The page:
One year after participating in the Research-based, Developmentally Informed (REDI) intervention or "usual practice" Head Start, the learning and behavioral outcomes of 356 children (17% Hispanic, 25% African American; 54% girls; Mage = 4.59 years at initial assessment) were assessed. In addition, their 202 kindergarten classrooms were evaluated on quality of teacher-student interactions, emphasis on reading instruction, and school-level student achievement. Hierarchical linear analyses revealed that the REDI intervention promoted kindergarten phonemic decoding skills, learning engagement, and competent social problem-solving skills, and reduced aggressive-disruptive behavior. Intervention effects on social competence and inattention were moderated by kindergarten context, with effects strongest when children entered schools with low student achievement. Implications are discussed for developmental models of school readiness and early educational programs.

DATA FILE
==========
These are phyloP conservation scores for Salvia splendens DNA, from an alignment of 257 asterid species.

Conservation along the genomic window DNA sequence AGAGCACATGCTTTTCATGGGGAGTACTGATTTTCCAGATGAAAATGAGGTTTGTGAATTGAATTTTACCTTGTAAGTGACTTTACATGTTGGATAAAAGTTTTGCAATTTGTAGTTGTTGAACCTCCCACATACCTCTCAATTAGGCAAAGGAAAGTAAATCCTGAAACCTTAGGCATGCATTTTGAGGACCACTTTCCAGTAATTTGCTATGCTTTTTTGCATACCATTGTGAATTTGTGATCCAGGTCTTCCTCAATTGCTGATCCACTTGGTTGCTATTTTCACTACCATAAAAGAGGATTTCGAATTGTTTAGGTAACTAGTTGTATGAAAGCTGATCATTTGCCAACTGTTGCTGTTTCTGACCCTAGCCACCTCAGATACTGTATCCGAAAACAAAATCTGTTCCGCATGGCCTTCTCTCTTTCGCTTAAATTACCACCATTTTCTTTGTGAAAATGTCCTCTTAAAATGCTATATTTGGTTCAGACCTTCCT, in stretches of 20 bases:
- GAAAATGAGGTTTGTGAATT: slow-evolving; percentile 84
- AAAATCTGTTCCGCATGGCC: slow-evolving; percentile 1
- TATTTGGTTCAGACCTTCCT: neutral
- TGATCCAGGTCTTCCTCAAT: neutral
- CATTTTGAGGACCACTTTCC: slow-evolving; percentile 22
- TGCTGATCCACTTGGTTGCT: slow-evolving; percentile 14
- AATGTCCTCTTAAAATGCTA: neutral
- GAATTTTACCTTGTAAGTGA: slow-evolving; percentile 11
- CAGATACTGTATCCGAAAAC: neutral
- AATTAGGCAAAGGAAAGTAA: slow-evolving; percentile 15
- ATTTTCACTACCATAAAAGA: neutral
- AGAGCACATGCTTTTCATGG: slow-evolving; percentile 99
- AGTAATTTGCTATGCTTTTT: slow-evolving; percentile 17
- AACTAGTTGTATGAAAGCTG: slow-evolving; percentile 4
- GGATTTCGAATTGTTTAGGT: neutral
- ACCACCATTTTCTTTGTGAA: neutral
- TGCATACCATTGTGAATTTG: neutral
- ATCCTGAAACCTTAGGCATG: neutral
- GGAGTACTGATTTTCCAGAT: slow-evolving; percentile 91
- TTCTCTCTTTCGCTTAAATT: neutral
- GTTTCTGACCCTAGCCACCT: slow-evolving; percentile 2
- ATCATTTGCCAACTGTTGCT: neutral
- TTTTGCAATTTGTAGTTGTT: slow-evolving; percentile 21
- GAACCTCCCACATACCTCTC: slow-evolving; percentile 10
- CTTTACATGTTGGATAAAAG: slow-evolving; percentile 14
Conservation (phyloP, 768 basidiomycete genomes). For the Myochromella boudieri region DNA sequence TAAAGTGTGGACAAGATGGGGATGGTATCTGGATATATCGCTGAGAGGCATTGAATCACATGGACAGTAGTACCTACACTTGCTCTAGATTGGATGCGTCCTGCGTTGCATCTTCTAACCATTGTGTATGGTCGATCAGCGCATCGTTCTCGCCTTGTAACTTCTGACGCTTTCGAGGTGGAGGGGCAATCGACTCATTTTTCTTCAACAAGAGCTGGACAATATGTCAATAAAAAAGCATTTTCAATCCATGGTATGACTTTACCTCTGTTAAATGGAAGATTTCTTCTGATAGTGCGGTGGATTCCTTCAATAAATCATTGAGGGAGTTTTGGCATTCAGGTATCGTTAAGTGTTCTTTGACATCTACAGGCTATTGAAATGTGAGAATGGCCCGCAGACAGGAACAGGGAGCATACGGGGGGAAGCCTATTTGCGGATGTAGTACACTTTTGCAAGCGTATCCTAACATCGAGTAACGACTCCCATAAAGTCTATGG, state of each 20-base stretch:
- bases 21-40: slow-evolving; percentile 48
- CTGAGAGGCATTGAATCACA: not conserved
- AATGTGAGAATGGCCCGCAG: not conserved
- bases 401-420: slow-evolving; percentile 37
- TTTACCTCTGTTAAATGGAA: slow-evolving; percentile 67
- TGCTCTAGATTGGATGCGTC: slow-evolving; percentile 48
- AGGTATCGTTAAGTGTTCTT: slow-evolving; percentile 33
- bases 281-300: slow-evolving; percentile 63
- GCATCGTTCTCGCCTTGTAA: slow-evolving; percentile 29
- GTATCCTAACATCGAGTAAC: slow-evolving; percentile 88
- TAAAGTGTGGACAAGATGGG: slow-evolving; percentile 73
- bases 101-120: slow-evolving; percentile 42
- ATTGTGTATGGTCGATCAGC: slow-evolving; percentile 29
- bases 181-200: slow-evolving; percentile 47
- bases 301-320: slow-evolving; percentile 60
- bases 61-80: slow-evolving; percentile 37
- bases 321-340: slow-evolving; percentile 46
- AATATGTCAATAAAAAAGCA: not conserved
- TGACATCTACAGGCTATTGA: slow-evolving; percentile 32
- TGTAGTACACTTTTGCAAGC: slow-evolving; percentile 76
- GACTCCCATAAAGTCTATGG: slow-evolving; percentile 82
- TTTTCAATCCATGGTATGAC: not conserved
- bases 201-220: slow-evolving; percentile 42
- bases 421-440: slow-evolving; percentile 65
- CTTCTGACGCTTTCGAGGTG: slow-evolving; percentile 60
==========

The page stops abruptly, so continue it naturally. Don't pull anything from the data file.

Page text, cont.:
© 2013 The Authors. Child Development © 2013 Society for Research in Child Development, Inc.